Jump to main content.


Step 2. Conducting a Records Inventory

In Step 1 you were to develop a documentation strategy to identify what records your program needs to keep, where they should be filed, and who is responsible for them. The second step is to match that theoretical structure to reality by going out and conducting an inventory of what is actually in your office. To conduct an inventory means to do four things:

  1. Physically inspect all of the files in the unit and record the essential information about them.
  2. Identify duplicate, fragmented, and related records.
  3. Match the records to the records schedules.
  4. Evaluate the existing records (documentation) against your documentation strategy and information needs.

Physically inspect the files and record essential information.

This is the most time consuming part of the entire process. To do a good job you will need a data collection form, and a tape measure (and a sense of humor). Systematically survey any areas where records might be stored such as offices, storage areas, and off-site storage areas. Look for records in all media including maps, audio-visual materials, and electronic records.

To save time, divide what you find into four categories:

  1. Personal papers
  2. Reference materials
  3. Other non-record materials such as stocks of publications
  4. Records or potential records (including working files)

For the first three groupings, collect only the following information:

For record and potential record material, you should collect the following information:

To effectively capture all the information, we recommend you use some type of inventory form. We have included samples here or you can develop your own.

Sample Inventory Forms

Record Series Inventory Form (MS Word) (2 pp, 75K)

Electronic System Inventory Form (MS Word) (2 pp, 68K)

Identify duplicate, fragmented, and related records.

Once you've completed the inventory, you will be faced with a pile of survey forms organized by the locations and custodians of the files. These forms are like pieces to a puzzle that need to be assembled to create a picture of your unit's documentation.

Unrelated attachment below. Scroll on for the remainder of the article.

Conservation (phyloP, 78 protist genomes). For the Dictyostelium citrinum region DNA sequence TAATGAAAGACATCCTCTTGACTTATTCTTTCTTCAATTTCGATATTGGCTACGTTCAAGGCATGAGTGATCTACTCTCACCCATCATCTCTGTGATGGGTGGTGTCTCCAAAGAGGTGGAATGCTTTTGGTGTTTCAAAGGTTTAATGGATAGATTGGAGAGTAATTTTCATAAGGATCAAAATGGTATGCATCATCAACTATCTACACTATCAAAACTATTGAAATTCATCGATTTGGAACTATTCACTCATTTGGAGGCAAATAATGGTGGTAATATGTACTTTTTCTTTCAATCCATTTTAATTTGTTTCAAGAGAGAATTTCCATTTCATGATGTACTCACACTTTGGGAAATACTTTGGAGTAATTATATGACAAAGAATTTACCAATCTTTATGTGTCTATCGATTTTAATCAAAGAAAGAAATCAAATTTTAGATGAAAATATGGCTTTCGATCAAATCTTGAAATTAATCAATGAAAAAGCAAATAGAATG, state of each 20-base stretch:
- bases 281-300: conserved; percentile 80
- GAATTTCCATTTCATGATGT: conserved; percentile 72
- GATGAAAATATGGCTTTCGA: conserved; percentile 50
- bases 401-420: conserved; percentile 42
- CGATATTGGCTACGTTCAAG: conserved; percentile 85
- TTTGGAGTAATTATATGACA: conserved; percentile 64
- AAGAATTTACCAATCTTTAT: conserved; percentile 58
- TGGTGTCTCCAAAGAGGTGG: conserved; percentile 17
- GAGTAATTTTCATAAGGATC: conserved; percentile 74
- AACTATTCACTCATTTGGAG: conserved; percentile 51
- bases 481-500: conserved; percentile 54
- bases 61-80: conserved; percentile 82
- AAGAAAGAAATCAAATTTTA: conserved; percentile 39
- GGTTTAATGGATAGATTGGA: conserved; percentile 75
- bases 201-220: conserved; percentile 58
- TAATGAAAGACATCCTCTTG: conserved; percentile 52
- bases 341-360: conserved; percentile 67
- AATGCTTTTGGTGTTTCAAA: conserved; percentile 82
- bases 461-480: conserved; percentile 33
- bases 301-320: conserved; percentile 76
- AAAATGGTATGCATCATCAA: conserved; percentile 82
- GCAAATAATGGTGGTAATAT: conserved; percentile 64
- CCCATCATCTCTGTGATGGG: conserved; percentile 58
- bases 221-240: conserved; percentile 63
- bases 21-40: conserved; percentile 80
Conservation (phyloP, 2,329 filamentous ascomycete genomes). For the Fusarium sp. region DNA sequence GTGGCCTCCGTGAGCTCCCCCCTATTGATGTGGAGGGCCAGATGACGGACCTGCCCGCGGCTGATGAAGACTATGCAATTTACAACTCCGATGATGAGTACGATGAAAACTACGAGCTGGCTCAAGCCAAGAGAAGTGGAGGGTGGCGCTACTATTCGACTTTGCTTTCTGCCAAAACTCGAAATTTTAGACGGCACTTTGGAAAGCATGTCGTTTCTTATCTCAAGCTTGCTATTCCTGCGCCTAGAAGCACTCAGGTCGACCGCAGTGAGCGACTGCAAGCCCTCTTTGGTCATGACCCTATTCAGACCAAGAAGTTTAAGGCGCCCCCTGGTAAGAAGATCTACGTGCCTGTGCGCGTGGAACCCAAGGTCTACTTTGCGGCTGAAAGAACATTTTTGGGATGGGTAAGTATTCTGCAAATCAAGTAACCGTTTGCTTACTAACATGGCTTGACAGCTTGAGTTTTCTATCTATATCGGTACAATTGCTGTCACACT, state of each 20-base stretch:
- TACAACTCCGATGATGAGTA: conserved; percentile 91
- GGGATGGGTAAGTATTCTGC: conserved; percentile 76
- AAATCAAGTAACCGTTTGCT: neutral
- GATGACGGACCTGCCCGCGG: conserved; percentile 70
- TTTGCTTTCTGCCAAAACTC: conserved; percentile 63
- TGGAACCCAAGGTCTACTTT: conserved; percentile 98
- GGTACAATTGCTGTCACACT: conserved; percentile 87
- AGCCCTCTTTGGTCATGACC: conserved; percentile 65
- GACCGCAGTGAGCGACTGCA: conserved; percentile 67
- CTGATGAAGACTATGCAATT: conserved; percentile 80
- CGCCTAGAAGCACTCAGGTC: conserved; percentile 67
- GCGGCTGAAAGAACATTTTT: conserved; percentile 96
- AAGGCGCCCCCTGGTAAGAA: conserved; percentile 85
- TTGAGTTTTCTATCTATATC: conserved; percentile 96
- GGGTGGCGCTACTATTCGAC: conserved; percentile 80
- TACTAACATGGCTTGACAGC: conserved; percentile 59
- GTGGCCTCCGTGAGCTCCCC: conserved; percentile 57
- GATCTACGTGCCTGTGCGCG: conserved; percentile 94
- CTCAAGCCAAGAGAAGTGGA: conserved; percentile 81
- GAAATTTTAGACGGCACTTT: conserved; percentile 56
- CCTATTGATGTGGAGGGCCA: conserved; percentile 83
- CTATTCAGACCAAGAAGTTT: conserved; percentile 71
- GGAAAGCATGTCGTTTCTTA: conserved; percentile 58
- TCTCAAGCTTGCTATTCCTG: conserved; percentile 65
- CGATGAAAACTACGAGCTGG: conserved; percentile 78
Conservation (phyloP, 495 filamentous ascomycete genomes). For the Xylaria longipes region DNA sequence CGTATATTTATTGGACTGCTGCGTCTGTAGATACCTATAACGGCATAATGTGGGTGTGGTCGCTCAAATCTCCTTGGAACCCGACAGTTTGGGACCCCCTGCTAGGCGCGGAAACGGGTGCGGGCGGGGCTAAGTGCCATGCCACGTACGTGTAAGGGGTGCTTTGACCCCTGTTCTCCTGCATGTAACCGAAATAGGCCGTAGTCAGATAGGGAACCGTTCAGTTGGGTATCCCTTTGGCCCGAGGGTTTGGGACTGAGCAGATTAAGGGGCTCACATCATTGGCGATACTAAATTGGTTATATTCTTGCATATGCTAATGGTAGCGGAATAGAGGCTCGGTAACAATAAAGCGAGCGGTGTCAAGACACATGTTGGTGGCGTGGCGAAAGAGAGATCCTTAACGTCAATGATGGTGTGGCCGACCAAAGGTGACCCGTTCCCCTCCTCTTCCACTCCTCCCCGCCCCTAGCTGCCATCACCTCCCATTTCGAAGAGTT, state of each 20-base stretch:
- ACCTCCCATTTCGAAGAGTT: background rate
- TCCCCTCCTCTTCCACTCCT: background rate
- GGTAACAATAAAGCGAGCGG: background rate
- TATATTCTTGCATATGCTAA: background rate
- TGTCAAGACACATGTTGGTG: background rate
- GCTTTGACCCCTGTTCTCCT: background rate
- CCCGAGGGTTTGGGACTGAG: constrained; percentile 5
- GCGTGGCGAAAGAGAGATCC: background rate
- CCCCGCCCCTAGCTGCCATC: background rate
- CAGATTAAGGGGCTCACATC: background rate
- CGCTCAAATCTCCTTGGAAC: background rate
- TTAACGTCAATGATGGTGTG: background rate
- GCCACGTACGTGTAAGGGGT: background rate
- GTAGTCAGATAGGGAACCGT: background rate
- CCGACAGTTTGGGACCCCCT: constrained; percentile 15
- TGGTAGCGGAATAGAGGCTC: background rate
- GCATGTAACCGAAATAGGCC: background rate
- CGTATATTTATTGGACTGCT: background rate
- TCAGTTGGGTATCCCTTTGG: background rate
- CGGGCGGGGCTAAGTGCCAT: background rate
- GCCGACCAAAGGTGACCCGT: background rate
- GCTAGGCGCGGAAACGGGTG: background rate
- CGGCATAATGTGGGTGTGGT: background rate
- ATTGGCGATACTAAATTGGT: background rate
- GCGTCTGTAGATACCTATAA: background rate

To do this, you must establish intellectual control over them. First, review the survey forms and identify records that:

Match the records to the records schedules.

The next step is to match the inventory results to the records schedules. Remember, many programs use generic schedule items such as Project Files or Contracts rather than identifying individual projects. If you have questions, call your Records Liaison Officer or the National Records Management Program Help Desk for assistance. Records for which schedule items do not exist will have to be scheduled.

Match the existing documentation against your documentation strategy and evaluate whether it matches your information needs.

The final step in the process is to determine whether the records you have are the ones you need. Compare the records you have identified to your documentation strategy.

Some Practical Hints for Conducting Inventories

Program staff are the specialists in how the records they create are used. They are your key to understanding the records management needs of your organization.

Although nobody wants to take responsibility for records management, everyone has opinions on how best to manage records. Their suggestions are vital to a workable filing system.

Recognize and respect the fact that many people are VERY protective of "their" records. Getting program staff to trust and use a filing system (other than their own) is the biggest hurdle you will face.

You haven't finished until you've found the Christmas decorations!

Introduction | Step 1 | Step 2 | Step 3 | Step 4 | Step 5 | Step 6


Local Navigation


Jump to main content.